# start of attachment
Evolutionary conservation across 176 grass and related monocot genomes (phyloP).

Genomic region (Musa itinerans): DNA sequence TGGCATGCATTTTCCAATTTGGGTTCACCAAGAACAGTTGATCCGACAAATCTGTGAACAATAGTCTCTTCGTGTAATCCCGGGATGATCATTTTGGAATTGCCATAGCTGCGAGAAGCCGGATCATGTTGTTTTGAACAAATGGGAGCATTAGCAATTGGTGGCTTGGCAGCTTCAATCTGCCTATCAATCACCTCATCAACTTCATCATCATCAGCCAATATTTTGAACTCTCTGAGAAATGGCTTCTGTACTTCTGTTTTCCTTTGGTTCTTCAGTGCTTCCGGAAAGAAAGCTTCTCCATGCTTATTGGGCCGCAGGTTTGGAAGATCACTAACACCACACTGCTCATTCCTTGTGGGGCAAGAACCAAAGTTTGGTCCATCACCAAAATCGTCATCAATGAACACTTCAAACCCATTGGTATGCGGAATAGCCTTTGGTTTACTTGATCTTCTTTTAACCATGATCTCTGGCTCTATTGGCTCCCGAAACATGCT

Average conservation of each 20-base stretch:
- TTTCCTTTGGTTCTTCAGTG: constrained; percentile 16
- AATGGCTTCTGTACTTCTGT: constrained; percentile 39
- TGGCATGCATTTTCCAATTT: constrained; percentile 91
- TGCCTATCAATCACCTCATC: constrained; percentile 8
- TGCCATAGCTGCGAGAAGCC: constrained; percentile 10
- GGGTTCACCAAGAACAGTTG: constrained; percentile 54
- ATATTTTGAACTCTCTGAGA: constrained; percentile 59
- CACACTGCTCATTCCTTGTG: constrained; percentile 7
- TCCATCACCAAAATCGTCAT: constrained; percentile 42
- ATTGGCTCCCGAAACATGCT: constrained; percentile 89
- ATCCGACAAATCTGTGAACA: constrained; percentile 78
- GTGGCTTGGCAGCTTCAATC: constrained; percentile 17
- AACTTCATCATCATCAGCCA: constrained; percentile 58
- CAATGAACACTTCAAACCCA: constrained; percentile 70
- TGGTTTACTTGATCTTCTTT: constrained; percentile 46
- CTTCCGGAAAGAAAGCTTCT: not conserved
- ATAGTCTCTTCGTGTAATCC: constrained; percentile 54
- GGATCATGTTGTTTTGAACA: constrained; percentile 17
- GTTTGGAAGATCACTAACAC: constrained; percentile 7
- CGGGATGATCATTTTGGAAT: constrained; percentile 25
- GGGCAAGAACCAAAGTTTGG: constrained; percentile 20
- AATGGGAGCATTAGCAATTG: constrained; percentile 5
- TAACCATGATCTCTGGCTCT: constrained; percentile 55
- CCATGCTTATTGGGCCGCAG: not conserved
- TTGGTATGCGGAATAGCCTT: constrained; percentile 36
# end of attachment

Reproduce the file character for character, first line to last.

Evolutionary conservation across 176 grass and related monocot genomes (phyloP).

Genomic region (Musa itinerans): DNA sequence TGGCATGCATTTTCCAATTTGGGTTCACCAAGAACAGTTGATCCGACAAATCTGTGAACAATAGTCTCTTCGTGTAATCCCGGGATGATCATTTTGGAATTGCCATAGCTGCGAGAAGCCGGATCATGTTGTTTTGAACAAATGGGAGCATTAGCAATTGGTGGCTTGGCAGCTTCAATCTGCCTATCAATCACCTCATCAACTTCATCATCATCAGCCAATATTTTGAACTCTCTGAGAAATGGCTTCTGTACTTCTGTTTTCCTTTGGTTCTTCAGTGCTTCCGGAAAGAAAGCTTCTCCATGCTTATTGGGCCGCAGGTTTGGAAGATCACTAACACCACACTGCTCATTCCTTGTGGGGCAAGAACCAAAGTTTGGTCCATCACCAAAATCGTCATCAATGAACACTTCAAACCCATTGGTATGCGGAATAGCCTTTGGTTTACTTGATCTTCTTTTAACCATGATCTCTGGCTCTATTGGCTCCCGAAACATGCT

Average conservation of each 20-base stretch:
- TTTCCTTTGGTTCTTCAGTG: constrained; percentile 16
- AATGGCTTCTGTACTTCTGT: constrained; percentile 39
- TGGCATGCATTTTCCAATTT: constrained; percentile 91
- TGCCTATCAATCACCTCATC: constrained; percentile 8
- TGCCATAGCTGCGAGAAGCC: constrained; percentile 10
- GGGTTCACCAAGAACAGTTG: constrained; percentile 54
- ATATTTTGAACTCTCTGAGA: constrained; percentile 59
- CACACTGCTCATTCCTTGTG: constrained; percentile 7
- TCCATCACCAAAATCGTCAT: constrained; percentile 42
- ATTGGCTCCCGAAACATGCT: constrained; percentile 89
- ATCCGACAAATCTGTGAACA: constrained; percentile 78
- GTGGCTTGGCAGCTTCAATC: constrained; percentile 17
- AACTTCATCATCATCAGCCA: constrained; percentile 58
- CAATGAACACTTCAAACCCA: constrained; percentile 70
- TGGTTTACTTGATCTTCTTT: constrained; percentile 46
- CTTCCGGAAAGAAAGCTTCT: not conserved
- ATAGTCTCTTCGTGTAATCC: constrained; percentile 54
- GGATCATGTTGTTTTGAACA: constrained; percentile 17
- GTTTGGAAGATCACTAACAC: constrained; percentile 7
- CGGGATGATCATTTTGGAAT: constrained; percentile 25
- GGGCAAGAACCAAAGTTTGG: constrained; percentile 20
- AATGGGAGCATTAGCAATTG: constrained; percentile 5
- TAACCATGATCTCTGGCTCT: constrained; percentile 55
- CCATGCTTATTGGGCCGCAG: not conserved
- TTGGTATGCGGAATAGCCTT: constrained; percentile 36